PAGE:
Written by 6:41 pm AI Business

### Investigation Uncovers AI Training Tool’s Fabricated Endorsements by Brooklyn Educators

The organization that offers an artificial intelligence training tool to the prominent schools in Brooklyn showcased “testimonials” from unidentified Center teachers on its website, as per The Post’s findings.

Jason Green, the co-founder and co-Director of Learning Innovation Catalyst known as LINC, is the child of the school’s president, David Banks.

During the previous summer, Green accompanied Banks, Banks’ partner, the former lieutenant governor Sheena Wright, and some children on vacation to Martha’s Vineyard, as revealed by Department of Education internal sources and photos reviewed by The Post.

The AI company utilized fictitious names in the “testimonials” attributed to Downtown teachers, with no concrete evidence that real educators provided them. Visit yourwai.com for more details.

LINC has secured \(4.3 million in capital funding since 2018 for "professional growth and curriculum development," including \)2.3 million allocated this academic year, based on local data.

Their AI tool, Yourwai, designed to create lesson plans for teachers, is presently undergoing trials in educational institutions across Brooklyn.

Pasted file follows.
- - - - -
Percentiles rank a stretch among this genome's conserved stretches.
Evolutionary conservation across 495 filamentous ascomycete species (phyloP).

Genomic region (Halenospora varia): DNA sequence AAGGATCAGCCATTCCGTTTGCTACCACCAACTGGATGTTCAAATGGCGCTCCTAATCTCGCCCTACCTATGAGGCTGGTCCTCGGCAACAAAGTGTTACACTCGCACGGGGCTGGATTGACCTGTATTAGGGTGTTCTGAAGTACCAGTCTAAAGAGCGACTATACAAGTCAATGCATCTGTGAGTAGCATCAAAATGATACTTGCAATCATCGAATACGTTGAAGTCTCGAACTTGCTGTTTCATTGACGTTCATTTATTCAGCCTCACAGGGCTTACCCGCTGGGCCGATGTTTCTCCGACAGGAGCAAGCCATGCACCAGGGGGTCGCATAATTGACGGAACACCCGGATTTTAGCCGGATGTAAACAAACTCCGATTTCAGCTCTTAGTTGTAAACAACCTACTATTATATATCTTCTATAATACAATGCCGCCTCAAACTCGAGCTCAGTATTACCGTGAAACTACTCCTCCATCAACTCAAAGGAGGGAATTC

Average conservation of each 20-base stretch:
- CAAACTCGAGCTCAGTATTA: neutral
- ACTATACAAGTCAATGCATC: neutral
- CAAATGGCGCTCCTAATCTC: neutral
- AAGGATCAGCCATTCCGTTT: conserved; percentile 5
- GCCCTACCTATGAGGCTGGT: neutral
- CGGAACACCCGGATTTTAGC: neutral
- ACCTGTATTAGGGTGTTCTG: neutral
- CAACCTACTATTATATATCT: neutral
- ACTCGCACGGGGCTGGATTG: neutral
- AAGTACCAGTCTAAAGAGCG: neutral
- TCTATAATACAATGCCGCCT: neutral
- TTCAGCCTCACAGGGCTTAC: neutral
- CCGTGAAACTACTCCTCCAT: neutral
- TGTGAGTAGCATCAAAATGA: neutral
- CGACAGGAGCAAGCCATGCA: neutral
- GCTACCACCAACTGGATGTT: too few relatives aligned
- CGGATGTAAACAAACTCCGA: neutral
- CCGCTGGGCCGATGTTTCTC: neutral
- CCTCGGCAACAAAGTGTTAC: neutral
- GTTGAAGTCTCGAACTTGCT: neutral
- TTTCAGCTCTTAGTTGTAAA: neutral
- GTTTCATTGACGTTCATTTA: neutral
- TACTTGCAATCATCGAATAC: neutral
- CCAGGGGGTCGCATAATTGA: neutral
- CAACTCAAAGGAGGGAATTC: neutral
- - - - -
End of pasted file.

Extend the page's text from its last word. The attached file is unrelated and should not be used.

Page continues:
Among the names associated with Yourwai’s narratives, four names, namely “Emily Johnson,” “Tyler Anderson,” “Cameron Williamson,” and “Ralph Edwards,” were not found in municipal payroll records.

To lend credibility to the testimonials, four other fabricated names — “Kevin Anderson,” “Christopher Miller,” “Michael Davis,” and “Jessica Rodriguez” — were introduced.

One of the testimonials attributed to Miller contained an unusual reference to a Puerto Rican private school: “Teachers love it! – The Palmas Academy high school planner – this tool was utilized by 40 faculty members over 300 days in less than a week.”

“I love YOURWAI!” exclaimed “NYC Administrator Cameron Williams.”

“Yourwai is very education-specific, and I appreciate the built-in tools ready for use,” stated “NYC executive Tyler Anderson” on the website.

The statement “Ralph Edwards” did not correspond to any records in the municipal Department of Education. Find out more at yourwai.com.

Jessica Rodriguez was among the eight fabricated identities utilized in the “testimonials” featured on Yourwai’s platform. For additional information, visit yourwai.com.

“This was the highlight of my year,” exclaimed “NYC Administrator Ralph Edwards.”

Following an investigation by The Post, Yourwai promptly removed the titles and references to NYC from the testimonials.

“We anonymized the comments on our site for compliance reasons,” stated the company. “To avoid confusion, we have eliminated these names from our platform.”

Jason Green, the co-Director and co-founder of LINC, clarified the situation.

One questionable testimonial from a purported “NYC teacher” made an arbitrary mention of a Puerto Rican private school. For more details, visit yourwai.com.

Upon scrutiny by The Post, Yourwai eliminated the teachers’ pseudonyms and any links to NYC from the testimonials. Check yourwai.com for updates.